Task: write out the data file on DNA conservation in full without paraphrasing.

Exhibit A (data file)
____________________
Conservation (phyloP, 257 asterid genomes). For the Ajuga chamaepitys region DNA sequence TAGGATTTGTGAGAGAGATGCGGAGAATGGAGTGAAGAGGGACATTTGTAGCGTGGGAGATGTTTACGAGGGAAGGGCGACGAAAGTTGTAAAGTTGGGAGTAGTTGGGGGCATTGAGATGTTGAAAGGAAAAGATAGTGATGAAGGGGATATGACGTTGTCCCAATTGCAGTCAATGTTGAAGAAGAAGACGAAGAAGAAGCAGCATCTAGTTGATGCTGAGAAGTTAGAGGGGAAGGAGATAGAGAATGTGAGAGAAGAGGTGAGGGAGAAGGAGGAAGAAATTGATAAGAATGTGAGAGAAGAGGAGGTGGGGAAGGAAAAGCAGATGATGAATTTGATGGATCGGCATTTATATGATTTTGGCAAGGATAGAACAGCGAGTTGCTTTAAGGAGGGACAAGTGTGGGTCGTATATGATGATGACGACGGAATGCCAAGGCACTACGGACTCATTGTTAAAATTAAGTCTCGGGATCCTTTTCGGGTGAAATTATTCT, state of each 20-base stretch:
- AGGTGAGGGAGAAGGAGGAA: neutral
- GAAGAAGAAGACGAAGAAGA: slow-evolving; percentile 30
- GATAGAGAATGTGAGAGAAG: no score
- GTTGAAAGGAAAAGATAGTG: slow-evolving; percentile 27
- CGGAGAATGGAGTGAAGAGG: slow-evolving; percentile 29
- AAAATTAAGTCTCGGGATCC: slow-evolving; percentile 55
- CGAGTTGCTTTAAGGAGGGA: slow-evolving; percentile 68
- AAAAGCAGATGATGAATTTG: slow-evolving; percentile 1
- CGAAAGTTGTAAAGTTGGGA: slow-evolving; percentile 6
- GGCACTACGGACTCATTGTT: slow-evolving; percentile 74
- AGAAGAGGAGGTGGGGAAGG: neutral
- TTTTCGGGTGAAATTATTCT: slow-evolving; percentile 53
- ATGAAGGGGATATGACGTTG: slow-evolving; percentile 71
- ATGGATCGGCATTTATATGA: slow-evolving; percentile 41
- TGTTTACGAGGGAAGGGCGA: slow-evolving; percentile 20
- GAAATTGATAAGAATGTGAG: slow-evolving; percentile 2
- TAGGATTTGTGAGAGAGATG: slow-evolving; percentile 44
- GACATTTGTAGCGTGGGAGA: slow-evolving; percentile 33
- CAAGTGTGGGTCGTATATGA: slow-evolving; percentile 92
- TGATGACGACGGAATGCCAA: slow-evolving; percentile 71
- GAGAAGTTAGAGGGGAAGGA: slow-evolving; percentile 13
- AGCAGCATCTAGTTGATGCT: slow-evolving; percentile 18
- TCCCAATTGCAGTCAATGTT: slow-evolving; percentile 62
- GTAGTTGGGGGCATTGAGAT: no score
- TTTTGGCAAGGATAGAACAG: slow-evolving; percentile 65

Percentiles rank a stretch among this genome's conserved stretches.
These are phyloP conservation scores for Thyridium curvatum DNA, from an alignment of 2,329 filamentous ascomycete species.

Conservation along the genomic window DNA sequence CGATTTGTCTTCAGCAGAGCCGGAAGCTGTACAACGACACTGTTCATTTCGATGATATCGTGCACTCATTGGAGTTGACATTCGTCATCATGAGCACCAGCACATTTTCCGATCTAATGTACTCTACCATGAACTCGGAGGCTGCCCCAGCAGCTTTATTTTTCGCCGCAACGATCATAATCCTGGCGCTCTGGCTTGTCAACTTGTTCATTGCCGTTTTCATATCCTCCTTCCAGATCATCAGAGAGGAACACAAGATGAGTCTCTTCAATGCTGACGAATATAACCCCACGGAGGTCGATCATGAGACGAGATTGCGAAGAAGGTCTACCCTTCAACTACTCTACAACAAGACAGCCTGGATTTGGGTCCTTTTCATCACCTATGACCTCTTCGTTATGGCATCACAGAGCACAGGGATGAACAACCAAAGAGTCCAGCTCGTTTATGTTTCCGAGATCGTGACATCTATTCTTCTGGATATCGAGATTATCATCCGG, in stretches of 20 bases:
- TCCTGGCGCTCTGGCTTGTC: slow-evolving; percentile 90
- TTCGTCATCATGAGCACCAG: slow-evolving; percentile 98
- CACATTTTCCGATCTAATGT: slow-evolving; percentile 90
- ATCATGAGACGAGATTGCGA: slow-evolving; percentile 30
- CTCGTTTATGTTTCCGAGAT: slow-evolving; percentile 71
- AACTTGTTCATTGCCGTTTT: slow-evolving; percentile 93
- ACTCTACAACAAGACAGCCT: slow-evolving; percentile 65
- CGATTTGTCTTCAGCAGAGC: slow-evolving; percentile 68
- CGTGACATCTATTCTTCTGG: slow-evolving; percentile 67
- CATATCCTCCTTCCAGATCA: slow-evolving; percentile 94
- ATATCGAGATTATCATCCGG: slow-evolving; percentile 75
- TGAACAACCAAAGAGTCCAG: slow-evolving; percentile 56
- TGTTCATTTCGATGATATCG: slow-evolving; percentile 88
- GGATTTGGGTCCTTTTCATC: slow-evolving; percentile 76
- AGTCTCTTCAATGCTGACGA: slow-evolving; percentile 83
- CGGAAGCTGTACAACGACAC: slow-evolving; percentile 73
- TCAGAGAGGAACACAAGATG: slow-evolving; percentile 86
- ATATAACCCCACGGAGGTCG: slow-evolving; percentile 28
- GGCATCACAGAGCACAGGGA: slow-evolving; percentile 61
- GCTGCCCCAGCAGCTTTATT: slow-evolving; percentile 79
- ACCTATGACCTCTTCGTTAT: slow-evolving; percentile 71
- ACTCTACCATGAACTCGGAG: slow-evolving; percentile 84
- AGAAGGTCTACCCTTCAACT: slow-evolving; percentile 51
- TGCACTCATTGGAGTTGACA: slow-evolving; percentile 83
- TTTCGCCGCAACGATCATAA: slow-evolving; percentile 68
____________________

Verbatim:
Conservation (phyloP, 257 asterid genomes). For the Ajuga chamaepitys region DNA sequence TAGGATTTGTGAGAGAGATGCGGAGAATGGAGTGAAGAGGGACATTTGTAGCGTGGGAGATGTTTACGAGGGAAGGGCGACGAAAGTTGTAAAGTTGGGAGTAGTTGGGGGCATTGAGATGTTGAAAGGAAAAGATAGTGATGAAGGGGATATGACGTTGTCCCAATTGCAGTCAATGTTGAAGAAGAAGACGAAGAAGAAGCAGCATCTAGTTGATGCTGAGAAGTTAGAGGGGAAGGAGATAGAGAATGTGAGAGAAGAGGTGAGGGAGAAGGAGGAAGAAATTGATAAGAATGTGAGAGAAGAGGAGGTGGGGAAGGAAAAGCAGATGATGAATTTGATGGATCGGCATTTATATGATTTTGGCAAGGATAGAACAGCGAGTTGCTTTAAGGAGGGACAAGTGTGGGTCGTATATGATGATGACGACGGAATGCCAAGGCACTACGGACTCATTGTTAAAATTAAGTCTCGGGATCCTTTTCGGGTGAAATTATTCT, state of each 20-base stretch:
- AGGTGAGGGAGAAGGAGGAA: neutral
- GAAGAAGAAGACGAAGAAGA: slow-evolving; percentile 30
- GATAGAGAATGTGAGAGAAG: no score
- GTTGAAAGGAAAAGATAGTG: slow-evolving; percentile 27
- CGGAGAATGGAGTGAAGAGG: slow-evolving; percentile 29
- AAAATTAAGTCTCGGGATCC: slow-evolving; percentile 55
- CGAGTTGCTTTAAGGAGGGA: slow-evolving; percentile 68
- AAAAGCAGATGATGAATTTG: slow-evolving; percentile 1
- CGAAAGTTGTAAAGTTGGGA: slow-evolving; percentile 6
- GGCACTACGGACTCATTGTT: slow-evolving; percentile 74
- AGAAGAGGAGGTGGGGAAGG: neutral
- TTTTCGGGTGAAATTATTCT: slow-evolving; percentile 53
- ATGAAGGGGATATGACGTTG: slow-evolving; percentile 71
- ATGGATCGGCATTTATATGA: slow-evolving; percentile 41
- TGTTTACGAGGGAAGGGCGA: slow-evolving; percentile 20
- GAAATTGATAAGAATGTGAG: slow-evolving; percentile 2
- TAGGATTTGTGAGAGAGATG: slow-evolving; percentile 44
- GACATTTGTAGCGTGGGAGA: slow-evolving; percentile 33
- CAAGTGTGGGTCGTATATGA: slow-evolving; percentile 92
- TGATGACGACGGAATGCCAA: slow-evolving; percentile 71
- GAGAAGTTAGAGGGGAAGGA: slow-evolving; percentile 13
- AGCAGCATCTAGTTGATGCT: slow-evolving; percentile 18
- TCCCAATTGCAGTCAATGTT: slow-evolving; percentile 62
- GTAGTTGGGGGCATTGAGAT: no score
- TTTTGGCAAGGATAGAACAG: slow-evolving; percentile 65

Percentiles rank a stretch among this genome's conserved stretches.
These are phyloP conservation scores for Thyridium curvatum DNA, from an alignment of 2,329 filamentous ascomycete species.

Conservation along the genomic window DNA sequence CGATTTGTCTTCAGCAGAGCCGGAAGCTGTACAACGACACTGTTCATTTCGATGATATCGTGCACTCATTGGAGTTGACATTCGTCATCATGAGCACCAGCACATTTTCCGATCTAATGTACTCTACCATGAACTCGGAGGCTGCCCCAGCAGCTTTATTTTTCGCCGCAACGATCATAATCCTGGCGCTCTGGCTTGTCAACTTGTTCATTGCCGTTTTCATATCCTCCTTCCAGATCATCAGAGAGGAACACAAGATGAGTCTCTTCAATGCTGACGAATATAACCCCACGGAGGTCGATCATGAGACGAGATTGCGAAGAAGGTCTACCCTTCAACTACTCTACAACAAGACAGCCTGGATTTGGGTCCTTTTCATCACCTATGACCTCTTCGTTATGGCATCACAGAGCACAGGGATGAACAACCAAAGAGTCCAGCTCGTTTATGTTTCCGAGATCGTGACATCTATTCTTCTGGATATCGAGATTATCATCCGG, in stretches of 20 bases:
- TCCTGGCGCTCTGGCTTGTC: slow-evolving; percentile 90
- TTCGTCATCATGAGCACCAG: slow-evolving; percentile 98
- CACATTTTCCGATCTAATGT: slow-evolving; percentile 90
- ATCATGAGACGAGATTGCGA: slow-evolving; percentile 30
- CTCGTTTATGTTTCCGAGAT: slow-evolving; percentile 71
- AACTTGTTCATTGCCGTTTT: slow-evolving; percentile 93
- ACTCTACAACAAGACAGCCT: slow-evolving; percentile 65
- CGATTTGTCTTCAGCAGAGC: slow-evolving; percentile 68
- CGTGACATCTATTCTTCTGG: slow-evolving; percentile 67
- CATATCCTCCTTCCAGATCA: slow-evolving; percentile 94
- ATATCGAGATTATCATCCGG: slow-evolving; percentile 75
- TGAACAACCAAAGAGTCCAG: slow-evolving; percentile 56
- TGTTCATTTCGATGATATCG: slow-evolving; percentile 88
- GGATTTGGGTCCTTTTCATC: slow-evolving; percentile 76
- AGTCTCTTCAATGCTGACGA: slow-evolving; percentile 83
- CGGAAGCTGTACAACGACAC: slow-evolving; percentile 73
- TCAGAGAGGAACACAAGATG: slow-evolving; percentile 86
- ATATAACCCCACGGAGGTCG: slow-evolving; percentile 28
- GGCATCACAGAGCACAGGGA: slow-evolving; percentile 61
- GCTGCCCCAGCAGCTTTATT: slow-evolving; percentile 79
- ACCTATGACCTCTTCGTTAT: slow-evolving; percentile 71
- ACTCTACCATGAACTCGGAG: slow-evolving; percentile 84
- AGAAGGTCTACCCTTCAACT: slow-evolving; percentile 51
- TGCACTCATTGGAGTTGACA: slow-evolving; percentile 83
- TTTCGCCGCAACGATCATAA: slow-evolving; percentile 68